• The Voters Deserve Honesty

    When Don Brash failed by a hair’s breadth to become Prime Minister in 2005, it could be said that New Zealand dodged a bullet. Despite his undoubted intelligence, Brash would have been a disastrous Prime Minister, polarising opinion and splitting the country in the cause of extreme social and economic policies.

    I was certainly not alone in welcoming the advent of John Key, who struck me as a much more moderate figure who – though no doubt serving the interests of those who put him in power – I hoped would not do too much damage to New Zealand’s great traditions of social justice and equal opportunity.

    John Key himself was quick to understand the potency of an appeal to moderate opinion. He has courted an image as a politician who is difficult to categorise; we saw that facet of his political personality again in his announcement last week of plans to raise educational standards by paying top-performing principals and teachers to spread best practice.

    That initiative is typical John Key; on closer examination, it may well be asked whether this is the best way to spend $359 million and whether there is any established causal connection between incentive pay and improved educational performance, but it sounds good and is unlikely to cause any actual damage, and the Prime Minister was able to tout it as a step towards an egalitarian society.

    This occasional foray into his opponent’s political territory is all of a piece with the pragmatism shown by the Prime Minister in musing about potential allies if he seeks to form a government at the end of the year. It seems that the actual policies don’t matter; it is only the votes that count, provided they add up to enough to keep him in power.

    So, he is happy to contemplate a deal with the Conservative Party, about whom little is known other than the flaky views of its leader. Both Act and United Future remain in the frame, despite the problems both they and their leaders have endured – problems that should surely have disqualified them from any role in government. The Maori Party will again be welcome, notwithstanding the unhappiness of their voters, while the issues of principle that supposedly excluded New Zealand First have miraculously faded away when the parliamentary arithmetic demands it.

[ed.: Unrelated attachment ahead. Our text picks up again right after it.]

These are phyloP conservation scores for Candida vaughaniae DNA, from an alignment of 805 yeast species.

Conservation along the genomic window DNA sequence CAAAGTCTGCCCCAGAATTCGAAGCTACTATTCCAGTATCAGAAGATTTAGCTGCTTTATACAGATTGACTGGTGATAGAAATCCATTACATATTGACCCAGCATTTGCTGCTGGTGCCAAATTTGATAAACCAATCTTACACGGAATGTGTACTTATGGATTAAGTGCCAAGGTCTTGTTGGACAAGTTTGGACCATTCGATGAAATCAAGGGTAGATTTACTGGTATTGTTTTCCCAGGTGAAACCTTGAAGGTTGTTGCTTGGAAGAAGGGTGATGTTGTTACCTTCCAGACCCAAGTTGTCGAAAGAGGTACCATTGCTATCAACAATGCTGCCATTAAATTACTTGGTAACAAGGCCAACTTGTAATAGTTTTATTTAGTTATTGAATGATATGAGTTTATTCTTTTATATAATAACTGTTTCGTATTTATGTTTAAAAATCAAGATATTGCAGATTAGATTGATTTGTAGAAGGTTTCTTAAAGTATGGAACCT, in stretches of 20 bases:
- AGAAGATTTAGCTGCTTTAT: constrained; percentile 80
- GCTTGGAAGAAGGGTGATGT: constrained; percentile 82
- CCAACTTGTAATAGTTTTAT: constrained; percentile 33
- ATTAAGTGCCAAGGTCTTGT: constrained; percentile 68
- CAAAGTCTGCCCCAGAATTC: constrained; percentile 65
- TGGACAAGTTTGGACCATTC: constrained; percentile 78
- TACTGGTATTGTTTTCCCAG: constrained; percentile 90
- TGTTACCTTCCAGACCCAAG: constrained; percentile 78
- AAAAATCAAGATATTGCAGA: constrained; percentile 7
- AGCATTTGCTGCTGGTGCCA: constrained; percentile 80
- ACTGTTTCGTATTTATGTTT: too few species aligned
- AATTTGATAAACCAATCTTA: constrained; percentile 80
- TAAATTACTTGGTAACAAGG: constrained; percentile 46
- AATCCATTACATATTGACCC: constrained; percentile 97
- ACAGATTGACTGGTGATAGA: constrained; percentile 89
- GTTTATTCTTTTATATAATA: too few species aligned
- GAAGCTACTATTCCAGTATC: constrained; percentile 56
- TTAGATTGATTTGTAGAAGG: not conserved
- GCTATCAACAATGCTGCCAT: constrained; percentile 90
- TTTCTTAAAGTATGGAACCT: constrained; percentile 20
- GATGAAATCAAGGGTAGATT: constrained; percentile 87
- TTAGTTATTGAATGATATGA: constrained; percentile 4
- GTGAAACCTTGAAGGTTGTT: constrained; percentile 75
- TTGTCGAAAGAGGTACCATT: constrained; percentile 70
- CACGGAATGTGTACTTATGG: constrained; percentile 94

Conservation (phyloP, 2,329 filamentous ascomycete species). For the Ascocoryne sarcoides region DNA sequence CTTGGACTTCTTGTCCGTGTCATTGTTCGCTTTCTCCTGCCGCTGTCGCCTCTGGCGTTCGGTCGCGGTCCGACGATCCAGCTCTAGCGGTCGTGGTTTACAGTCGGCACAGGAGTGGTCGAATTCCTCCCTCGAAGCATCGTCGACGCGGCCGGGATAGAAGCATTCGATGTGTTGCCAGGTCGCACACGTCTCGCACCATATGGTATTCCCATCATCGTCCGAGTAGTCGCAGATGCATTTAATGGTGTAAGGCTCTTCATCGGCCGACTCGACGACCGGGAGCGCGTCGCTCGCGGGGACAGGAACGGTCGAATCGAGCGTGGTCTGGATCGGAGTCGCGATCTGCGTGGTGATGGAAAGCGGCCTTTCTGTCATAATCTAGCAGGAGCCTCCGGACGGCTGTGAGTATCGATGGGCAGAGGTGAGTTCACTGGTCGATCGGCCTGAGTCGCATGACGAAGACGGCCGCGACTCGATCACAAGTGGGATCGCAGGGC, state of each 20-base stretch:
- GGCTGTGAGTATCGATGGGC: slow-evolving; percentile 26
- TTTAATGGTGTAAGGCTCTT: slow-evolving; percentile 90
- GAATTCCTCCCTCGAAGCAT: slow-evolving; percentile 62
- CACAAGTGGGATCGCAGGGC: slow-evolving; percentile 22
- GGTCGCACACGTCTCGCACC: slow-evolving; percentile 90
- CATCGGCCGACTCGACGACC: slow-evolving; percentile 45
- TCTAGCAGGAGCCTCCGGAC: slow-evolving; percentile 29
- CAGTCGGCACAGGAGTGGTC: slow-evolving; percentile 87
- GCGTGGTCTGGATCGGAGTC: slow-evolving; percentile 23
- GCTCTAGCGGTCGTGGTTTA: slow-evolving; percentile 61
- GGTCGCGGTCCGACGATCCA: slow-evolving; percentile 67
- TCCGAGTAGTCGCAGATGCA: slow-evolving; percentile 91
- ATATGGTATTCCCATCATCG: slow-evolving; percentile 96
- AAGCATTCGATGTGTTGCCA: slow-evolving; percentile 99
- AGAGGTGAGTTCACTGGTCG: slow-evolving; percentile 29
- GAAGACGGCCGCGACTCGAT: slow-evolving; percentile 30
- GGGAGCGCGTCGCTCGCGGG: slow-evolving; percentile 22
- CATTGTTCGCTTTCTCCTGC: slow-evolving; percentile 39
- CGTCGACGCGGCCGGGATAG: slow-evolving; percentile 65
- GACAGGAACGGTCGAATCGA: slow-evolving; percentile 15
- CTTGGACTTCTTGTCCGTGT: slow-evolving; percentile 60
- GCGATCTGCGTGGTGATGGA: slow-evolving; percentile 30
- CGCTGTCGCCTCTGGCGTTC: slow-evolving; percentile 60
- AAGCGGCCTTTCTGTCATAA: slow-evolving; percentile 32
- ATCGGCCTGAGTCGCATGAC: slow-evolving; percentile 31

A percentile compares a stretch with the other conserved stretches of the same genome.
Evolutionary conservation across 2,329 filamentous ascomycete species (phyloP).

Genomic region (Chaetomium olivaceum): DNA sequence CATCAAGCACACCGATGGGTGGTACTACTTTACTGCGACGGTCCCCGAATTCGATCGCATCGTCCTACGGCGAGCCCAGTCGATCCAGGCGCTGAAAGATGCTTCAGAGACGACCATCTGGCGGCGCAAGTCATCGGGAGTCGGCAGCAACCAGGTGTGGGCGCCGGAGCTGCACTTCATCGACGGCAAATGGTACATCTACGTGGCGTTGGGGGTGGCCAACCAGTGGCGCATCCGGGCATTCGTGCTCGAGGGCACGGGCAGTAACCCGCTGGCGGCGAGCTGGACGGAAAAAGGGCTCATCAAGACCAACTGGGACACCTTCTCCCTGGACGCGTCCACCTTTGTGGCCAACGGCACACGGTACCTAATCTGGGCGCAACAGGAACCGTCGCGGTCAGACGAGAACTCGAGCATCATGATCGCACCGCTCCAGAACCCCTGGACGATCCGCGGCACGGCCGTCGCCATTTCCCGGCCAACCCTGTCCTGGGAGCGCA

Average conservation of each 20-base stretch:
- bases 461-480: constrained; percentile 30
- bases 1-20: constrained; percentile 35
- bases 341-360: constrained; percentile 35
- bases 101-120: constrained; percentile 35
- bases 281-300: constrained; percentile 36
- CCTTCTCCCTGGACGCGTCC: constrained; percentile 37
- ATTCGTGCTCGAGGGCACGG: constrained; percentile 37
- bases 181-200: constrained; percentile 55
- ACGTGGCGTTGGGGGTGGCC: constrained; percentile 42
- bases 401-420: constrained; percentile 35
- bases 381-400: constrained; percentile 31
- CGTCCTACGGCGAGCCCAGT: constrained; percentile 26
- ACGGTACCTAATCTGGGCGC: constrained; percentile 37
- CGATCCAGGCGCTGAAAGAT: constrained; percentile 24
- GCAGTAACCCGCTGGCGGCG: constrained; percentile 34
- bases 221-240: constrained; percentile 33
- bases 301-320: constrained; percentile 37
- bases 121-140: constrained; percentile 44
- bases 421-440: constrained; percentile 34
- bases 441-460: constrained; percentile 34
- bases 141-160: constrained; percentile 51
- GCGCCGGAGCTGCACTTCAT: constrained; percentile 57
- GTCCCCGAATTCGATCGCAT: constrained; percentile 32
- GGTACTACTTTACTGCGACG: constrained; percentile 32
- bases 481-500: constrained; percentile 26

So far, the voters seem not to mind too much that the Prime Minister gives such a convincing performance as a political chameleon, changing colour from one issue to another – indeed, depending on who he is talking to – from one conversation to another. For the moment, they seem ready to forgive him the ducking and diving; but there may come a time when they grow tired of the sharp tactics and demand something more principled.

    But, in any case, the flexibility – not to say slipperiness – apparently demanded by MMP politics conceals a very different truth. John Key’s carefully cultivated image as a pragmatist is a mask for a much more ideologically driven politician. It has suited him very well to pose as open-minded and ready to consider all options, especially by contrast with his predecessor, but in reality he is just as committed to partisan politics as Don Brash.

    Whereas Don Brash, however, ensured that anyone who would listen would know what his views actually were, John Key is much more circumspect. Perhaps he genuinely does not see himself as an ideologue – that he even believes, in the face of all the evidence, that his government really is a defender of an egalitarian society – but there is a growing gap between image and reality.

    It has surely become more and more evident, especially in his second term, that his starting point is always the same simple inquiry – what serves the interests of big business? This may or may not be described as an ideological bias, but it is certainly in practical terms a sure-fire recipe for ensuring that the interests of ordinary people, and of wider society, are always subordinated to those of business – and, for preference, of overseas business and the bigger the better.

    The result? An economy that is increasingly dependent on a single domestic industry (and the income stream even from dairying, too, is now passing into the hands of foreign owners), and on overseas mining and petroleum companies keen to dig up and drill for whatever they can find, leaving us to pick up the pieces when they leave.

    The price we pay is a polarised society in which increasing numbers of poor and dispossessed have to make do with the occasional well-publicised sop to give the impression that the government cares, while the proportion of national income going to profits (which are increasingly repatriated overseas) grows rapidly at the expense of wages.

    The Prime Minister’s apparent pragmatism conceals, in other words, a deliberate policy that has produced a widening and damaging gap between haves and have-nots, as destructive in economic as it is in social terms. He should stop dissembling and put that policy and its outcome clearly before the electorate; at least Don Brash ensured that voters could make a clear and properly informed choice.

    26 January 2014

1 Comment

  1. Bryan Gould says: March 1, 2014 at 8:36 amReply

    What makes you think I deny it? I don’t – although I don’t recall it.

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